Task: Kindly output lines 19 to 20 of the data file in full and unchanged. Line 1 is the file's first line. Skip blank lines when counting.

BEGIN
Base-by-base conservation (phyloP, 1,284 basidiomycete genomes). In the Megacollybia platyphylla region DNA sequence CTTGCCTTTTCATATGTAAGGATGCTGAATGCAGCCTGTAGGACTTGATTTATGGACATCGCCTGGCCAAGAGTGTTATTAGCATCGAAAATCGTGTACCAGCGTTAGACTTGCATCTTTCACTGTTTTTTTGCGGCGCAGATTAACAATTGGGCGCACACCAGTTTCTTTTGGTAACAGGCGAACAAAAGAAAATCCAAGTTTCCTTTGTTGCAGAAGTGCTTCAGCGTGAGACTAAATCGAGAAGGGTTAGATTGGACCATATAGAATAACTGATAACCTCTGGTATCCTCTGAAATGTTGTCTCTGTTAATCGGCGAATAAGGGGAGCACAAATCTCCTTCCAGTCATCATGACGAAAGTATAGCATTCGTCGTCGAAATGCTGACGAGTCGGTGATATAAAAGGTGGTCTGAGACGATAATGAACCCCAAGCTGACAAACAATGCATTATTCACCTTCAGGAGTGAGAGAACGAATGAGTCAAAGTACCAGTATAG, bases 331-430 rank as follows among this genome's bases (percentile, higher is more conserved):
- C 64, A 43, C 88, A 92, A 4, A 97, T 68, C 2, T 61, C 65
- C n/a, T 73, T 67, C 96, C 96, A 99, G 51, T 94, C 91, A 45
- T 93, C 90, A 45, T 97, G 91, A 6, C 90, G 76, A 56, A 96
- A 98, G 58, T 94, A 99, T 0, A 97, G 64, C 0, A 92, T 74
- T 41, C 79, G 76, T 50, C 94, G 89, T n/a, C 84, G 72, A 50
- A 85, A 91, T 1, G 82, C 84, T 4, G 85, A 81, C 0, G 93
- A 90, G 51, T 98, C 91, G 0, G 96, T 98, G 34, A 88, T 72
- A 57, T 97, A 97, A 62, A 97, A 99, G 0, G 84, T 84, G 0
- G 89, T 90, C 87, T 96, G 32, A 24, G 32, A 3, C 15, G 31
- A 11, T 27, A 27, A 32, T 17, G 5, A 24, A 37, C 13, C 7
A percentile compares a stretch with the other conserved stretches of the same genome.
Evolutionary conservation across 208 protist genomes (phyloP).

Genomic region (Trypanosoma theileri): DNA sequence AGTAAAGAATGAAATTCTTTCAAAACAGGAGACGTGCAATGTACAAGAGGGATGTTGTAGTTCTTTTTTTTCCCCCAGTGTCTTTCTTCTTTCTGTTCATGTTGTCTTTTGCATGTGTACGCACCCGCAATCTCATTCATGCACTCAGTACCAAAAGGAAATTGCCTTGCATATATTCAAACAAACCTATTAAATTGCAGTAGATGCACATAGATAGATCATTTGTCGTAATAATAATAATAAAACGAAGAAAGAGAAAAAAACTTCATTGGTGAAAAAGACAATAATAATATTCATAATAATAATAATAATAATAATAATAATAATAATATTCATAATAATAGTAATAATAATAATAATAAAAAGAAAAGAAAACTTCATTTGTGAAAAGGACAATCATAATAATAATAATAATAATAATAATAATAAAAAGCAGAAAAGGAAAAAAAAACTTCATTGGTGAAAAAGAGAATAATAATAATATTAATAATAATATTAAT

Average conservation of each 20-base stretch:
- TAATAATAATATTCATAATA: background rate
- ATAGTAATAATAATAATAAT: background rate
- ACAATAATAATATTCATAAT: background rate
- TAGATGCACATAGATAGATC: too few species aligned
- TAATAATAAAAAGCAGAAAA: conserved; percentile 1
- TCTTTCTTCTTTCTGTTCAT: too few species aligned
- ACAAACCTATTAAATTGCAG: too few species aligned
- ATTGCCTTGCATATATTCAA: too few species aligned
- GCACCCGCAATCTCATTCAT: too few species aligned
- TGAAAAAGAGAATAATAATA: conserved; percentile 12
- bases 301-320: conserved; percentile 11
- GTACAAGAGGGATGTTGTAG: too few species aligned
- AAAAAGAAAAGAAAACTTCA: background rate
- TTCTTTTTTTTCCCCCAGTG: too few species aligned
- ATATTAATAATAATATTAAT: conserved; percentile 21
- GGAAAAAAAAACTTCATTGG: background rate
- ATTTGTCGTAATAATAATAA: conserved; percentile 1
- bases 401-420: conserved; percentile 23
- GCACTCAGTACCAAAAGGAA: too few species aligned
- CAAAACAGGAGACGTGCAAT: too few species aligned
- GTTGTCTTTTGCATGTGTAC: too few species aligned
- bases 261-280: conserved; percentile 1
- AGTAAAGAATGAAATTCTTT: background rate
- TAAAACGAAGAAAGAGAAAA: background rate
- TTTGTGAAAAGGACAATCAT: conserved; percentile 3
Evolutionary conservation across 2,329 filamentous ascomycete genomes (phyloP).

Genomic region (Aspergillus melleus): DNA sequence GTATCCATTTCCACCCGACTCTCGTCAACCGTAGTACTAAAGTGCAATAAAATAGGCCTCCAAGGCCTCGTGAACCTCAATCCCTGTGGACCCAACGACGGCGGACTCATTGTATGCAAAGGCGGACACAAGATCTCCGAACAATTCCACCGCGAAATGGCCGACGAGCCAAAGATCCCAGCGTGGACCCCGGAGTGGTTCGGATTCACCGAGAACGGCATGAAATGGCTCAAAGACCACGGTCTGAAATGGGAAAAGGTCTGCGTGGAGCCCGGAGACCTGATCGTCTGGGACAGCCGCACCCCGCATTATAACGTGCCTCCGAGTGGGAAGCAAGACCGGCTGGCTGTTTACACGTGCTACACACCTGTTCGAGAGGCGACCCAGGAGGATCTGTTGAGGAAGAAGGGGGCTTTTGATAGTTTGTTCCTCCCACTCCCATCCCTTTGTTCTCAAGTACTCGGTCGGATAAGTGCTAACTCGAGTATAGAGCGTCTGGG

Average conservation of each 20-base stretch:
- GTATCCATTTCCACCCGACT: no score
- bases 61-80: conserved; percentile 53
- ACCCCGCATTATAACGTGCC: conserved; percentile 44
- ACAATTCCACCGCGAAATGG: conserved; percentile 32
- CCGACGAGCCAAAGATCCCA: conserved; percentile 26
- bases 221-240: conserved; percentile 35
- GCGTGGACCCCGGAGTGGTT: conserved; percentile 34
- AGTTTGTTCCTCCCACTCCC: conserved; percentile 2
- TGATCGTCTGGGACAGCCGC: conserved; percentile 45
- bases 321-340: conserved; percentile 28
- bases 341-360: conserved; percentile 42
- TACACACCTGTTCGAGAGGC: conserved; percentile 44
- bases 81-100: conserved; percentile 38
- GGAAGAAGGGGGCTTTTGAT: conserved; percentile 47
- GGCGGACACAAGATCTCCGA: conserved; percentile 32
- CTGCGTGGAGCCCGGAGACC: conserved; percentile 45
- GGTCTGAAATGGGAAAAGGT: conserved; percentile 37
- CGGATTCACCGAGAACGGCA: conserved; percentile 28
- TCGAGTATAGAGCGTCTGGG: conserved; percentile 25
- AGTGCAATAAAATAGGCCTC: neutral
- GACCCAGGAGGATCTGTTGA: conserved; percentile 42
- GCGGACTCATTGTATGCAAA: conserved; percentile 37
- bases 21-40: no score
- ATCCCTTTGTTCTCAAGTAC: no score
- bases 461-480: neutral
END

- TAGATGCACATAGATAGATC: too few species aligned
- TAATAATAAAAAGCAGAAAA: conserved; percentile 1